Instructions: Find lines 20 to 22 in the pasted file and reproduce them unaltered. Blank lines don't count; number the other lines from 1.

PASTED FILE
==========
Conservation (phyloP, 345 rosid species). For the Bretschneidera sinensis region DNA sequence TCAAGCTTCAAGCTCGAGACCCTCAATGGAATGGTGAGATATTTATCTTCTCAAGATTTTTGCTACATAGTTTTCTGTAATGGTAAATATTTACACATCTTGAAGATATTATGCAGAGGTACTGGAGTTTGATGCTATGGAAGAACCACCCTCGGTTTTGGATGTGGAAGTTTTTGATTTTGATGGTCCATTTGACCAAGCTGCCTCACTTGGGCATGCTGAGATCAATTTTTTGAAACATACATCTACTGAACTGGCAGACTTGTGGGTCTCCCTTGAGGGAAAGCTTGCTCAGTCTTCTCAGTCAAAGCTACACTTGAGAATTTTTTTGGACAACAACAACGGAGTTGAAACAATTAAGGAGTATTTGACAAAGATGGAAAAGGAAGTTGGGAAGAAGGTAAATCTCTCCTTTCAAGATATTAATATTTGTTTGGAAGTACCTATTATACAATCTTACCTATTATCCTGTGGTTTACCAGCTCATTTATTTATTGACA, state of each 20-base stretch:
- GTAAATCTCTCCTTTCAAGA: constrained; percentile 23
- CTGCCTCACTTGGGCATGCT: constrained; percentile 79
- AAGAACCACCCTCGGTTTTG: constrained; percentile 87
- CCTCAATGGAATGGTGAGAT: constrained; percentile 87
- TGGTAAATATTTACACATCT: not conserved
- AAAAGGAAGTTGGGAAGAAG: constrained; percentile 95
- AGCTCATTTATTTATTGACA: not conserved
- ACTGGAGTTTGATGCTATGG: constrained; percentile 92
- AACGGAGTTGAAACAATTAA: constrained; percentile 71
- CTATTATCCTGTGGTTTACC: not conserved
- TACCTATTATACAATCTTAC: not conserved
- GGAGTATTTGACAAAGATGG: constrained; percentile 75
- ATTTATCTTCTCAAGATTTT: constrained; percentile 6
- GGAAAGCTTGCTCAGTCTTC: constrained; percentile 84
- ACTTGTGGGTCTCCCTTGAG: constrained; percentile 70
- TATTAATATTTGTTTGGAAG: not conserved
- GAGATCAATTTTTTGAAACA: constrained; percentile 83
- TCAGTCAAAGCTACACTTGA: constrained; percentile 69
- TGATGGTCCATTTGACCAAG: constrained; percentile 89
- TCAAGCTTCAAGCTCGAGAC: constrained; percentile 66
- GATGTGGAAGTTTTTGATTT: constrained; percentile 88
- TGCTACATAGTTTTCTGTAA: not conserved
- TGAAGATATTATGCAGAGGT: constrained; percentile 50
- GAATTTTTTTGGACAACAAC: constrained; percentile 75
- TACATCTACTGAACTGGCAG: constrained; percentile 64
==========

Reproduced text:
- TGATGGTCCATTTGACCAAG: constrained; percentile 89
- TCAAGCTTCAAGCTCGAGAC: constrained; percentile 66
- GATGTGGAAGTTTTTGATTT: constrained; percentile 88